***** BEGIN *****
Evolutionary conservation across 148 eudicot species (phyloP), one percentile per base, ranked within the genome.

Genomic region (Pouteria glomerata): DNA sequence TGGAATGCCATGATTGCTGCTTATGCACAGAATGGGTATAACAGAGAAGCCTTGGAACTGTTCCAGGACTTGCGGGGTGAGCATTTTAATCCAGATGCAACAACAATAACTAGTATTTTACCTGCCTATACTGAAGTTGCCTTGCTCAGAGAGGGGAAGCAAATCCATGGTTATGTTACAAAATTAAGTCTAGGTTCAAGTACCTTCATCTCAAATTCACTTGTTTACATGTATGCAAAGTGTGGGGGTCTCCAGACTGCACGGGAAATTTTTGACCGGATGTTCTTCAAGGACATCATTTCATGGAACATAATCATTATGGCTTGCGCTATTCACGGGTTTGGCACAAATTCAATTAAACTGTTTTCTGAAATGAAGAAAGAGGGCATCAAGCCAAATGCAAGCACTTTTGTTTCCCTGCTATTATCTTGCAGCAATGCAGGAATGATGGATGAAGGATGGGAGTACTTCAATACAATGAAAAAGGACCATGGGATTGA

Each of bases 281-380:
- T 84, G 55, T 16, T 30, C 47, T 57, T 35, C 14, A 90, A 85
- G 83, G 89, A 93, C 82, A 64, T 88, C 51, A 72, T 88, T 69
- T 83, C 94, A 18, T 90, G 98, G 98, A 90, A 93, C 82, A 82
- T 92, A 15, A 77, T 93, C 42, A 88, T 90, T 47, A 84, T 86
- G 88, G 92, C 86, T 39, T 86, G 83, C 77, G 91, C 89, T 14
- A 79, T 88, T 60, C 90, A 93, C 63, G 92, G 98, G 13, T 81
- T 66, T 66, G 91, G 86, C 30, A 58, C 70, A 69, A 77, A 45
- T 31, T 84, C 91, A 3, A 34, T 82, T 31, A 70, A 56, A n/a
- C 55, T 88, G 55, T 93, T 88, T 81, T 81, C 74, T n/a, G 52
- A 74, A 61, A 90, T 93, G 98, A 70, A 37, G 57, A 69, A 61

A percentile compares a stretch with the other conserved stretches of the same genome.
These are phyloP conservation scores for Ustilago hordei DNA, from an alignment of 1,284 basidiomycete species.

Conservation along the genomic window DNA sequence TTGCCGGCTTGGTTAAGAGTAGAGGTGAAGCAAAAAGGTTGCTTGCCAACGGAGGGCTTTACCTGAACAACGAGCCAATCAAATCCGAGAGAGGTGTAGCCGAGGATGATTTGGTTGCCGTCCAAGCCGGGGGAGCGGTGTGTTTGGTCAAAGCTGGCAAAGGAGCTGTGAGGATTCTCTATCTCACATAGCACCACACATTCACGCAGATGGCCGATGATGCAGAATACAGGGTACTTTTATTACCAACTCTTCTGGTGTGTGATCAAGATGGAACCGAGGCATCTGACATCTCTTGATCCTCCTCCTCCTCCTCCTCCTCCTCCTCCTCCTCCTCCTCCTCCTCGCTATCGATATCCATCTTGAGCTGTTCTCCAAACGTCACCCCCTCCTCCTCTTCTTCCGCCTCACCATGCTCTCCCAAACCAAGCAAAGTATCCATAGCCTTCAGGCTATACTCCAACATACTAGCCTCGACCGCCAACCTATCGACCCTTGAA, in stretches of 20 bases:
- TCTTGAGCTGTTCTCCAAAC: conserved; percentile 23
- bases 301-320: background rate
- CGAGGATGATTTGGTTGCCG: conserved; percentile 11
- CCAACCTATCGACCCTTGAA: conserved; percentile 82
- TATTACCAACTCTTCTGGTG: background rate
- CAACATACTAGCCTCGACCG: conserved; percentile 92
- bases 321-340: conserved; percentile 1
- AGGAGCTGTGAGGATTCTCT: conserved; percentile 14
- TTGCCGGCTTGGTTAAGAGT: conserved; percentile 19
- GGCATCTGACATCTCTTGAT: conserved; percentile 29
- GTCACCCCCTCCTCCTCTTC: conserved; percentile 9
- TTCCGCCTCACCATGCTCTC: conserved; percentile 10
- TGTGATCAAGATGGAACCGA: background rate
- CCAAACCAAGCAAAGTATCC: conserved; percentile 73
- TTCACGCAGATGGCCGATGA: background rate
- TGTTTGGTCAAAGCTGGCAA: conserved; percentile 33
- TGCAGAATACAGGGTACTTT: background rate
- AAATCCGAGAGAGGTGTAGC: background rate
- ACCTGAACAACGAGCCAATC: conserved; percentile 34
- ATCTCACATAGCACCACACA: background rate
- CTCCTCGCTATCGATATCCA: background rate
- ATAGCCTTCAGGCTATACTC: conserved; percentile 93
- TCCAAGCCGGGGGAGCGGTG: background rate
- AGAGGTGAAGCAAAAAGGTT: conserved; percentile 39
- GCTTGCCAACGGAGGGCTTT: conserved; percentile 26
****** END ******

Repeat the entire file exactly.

Evolutionary conservation across 148 eudicot species (phyloP), one percentile per base, ranked within the genome.

Genomic region (Pouteria glomerata): DNA sequence TGGAATGCCATGATTGCTGCTTATGCACAGAATGGGTATAACAGAGAAGCCTTGGAACTGTTCCAGGACTTGCGGGGTGAGCATTTTAATCCAGATGCAACAACAATAACTAGTATTTTACCTGCCTATACTGAAGTTGCCTTGCTCAGAGAGGGGAAGCAAATCCATGGTTATGTTACAAAATTAAGTCTAGGTTCAAGTACCTTCATCTCAAATTCACTTGTTTACATGTATGCAAAGTGTGGGGGTCTCCAGACTGCACGGGAAATTTTTGACCGGATGTTCTTCAAGGACATCATTTCATGGAACATAATCATTATGGCTTGCGCTATTCACGGGTTTGGCACAAATTCAATTAAACTGTTTTCTGAAATGAAGAAAGAGGGCATCAAGCCAAATGCAAGCACTTTTGTTTCCCTGCTATTATCTTGCAGCAATGCAGGAATGATGGATGAAGGATGGGAGTACTTCAATACAATGAAAAAGGACCATGGGATTGA

Each of bases 281-380:
- T 84, G 55, T 16, T 30, C 47, T 57, T 35, C 14, A 90, A 85
- G 83, G 89, A 93, C 82, A 64, T 88, C 51, A 72, T 88, T 69
- T 83, C 94, A 18, T 90, G 98, G 98, A 90, A 93, C 82, A 82
- T 92, A 15, A 77, T 93, C 42, A 88, T 90, T 47, A 84, T 86
- G 88, G 92, C 86, T 39, T 86, G 83, C 77, G 91, C 89, T 14
- A 79, T 88, T 60, C 90, A 93, C 63, G 92, G 98, G 13, T 81
- T 66, T 66, G 91, G 86, C 30, A 58, C 70, A 69, A 77, A 45
- T 31, T 84, C 91, A 3, A 34, T 82, T 31, A 70, A 56, A n/a
- C 55, T 88, G 55, T 93, T 88, T 81, T 81, C 74, T n/a, G 52
- A 74, A 61, A 90, T 93, G 98, A 70, A 37, G 57, A 69, A 61

A percentile compares a stretch with the other conserved stretches of the same genome.
These are phyloP conservation scores for Ustilago hordei DNA, from an alignment of 1,284 basidiomycete species.

Conservation along the genomic window DNA sequence TTGCCGGCTTGGTTAAGAGTAGAGGTGAAGCAAAAAGGTTGCTTGCCAACGGAGGGCTTTACCTGAACAACGAGCCAATCAAATCCGAGAGAGGTGTAGCCGAGGATGATTTGGTTGCCGTCCAAGCCGGGGGAGCGGTGTGTTTGGTCAAAGCTGGCAAAGGAGCTGTGAGGATTCTCTATCTCACATAGCACCACACATTCACGCAGATGGCCGATGATGCAGAATACAGGGTACTTTTATTACCAACTCTTCTGGTGTGTGATCAAGATGGAACCGAGGCATCTGACATCTCTTGATCCTCCTCCTCCTCCTCCTCCTCCTCCTCCTCCTCCTCCTCCTCCTCGCTATCGATATCCATCTTGAGCTGTTCTCCAAACGTCACCCCCTCCTCCTCTTCTTCCGCCTCACCATGCTCTCCCAAACCAAGCAAAGTATCCATAGCCTTCAGGCTATACTCCAACATACTAGCCTCGACCGCCAACCTATCGACCCTTGAA, in stretches of 20 bases:
- TCTTGAGCTGTTCTCCAAAC: conserved; percentile 23
- bases 301-320: background rate
- CGAGGATGATTTGGTTGCCG: conserved; percentile 11
- CCAACCTATCGACCCTTGAA: conserved; percentile 82
- TATTACCAACTCTTCTGGTG: background rate
- CAACATACTAGCCTCGACCG: conserved; percentile 92
- bases 321-340: conserved; percentile 1
- AGGAGCTGTGAGGATTCTCT: conserved; percentile 14
- TTGCCGGCTTGGTTAAGAGT: conserved; percentile 19
- GGCATCTGACATCTCTTGAT: conserved; percentile 29
- GTCACCCCCTCCTCCTCTTC: conserved; percentile 9
- TTCCGCCTCACCATGCTCTC: conserved; percentile 10
- TGTGATCAAGATGGAACCGA: background rate
- CCAAACCAAGCAAAGTATCC: conserved; percentile 73
- TTCACGCAGATGGCCGATGA: background rate
- TGTTTGGTCAAAGCTGGCAA: conserved; percentile 33
- TGCAGAATACAGGGTACTTT: background rate
- AAATCCGAGAGAGGTGTAGC: background rate
- ACCTGAACAACGAGCCAATC: conserved; percentile 34
- ATCTCACATAGCACCACACA: background rate
- CTCCTCGCTATCGATATCCA: background rate
- ATAGCCTTCAGGCTATACTC: conserved; percentile 93
- TCCAAGCCGGGGGAGCGGTG: background rate
- AGAGGTGAAGCAAAAAGGTT: conserved; percentile 39
- GCTTGCCAACGGAGGGCTTT: conserved; percentile 26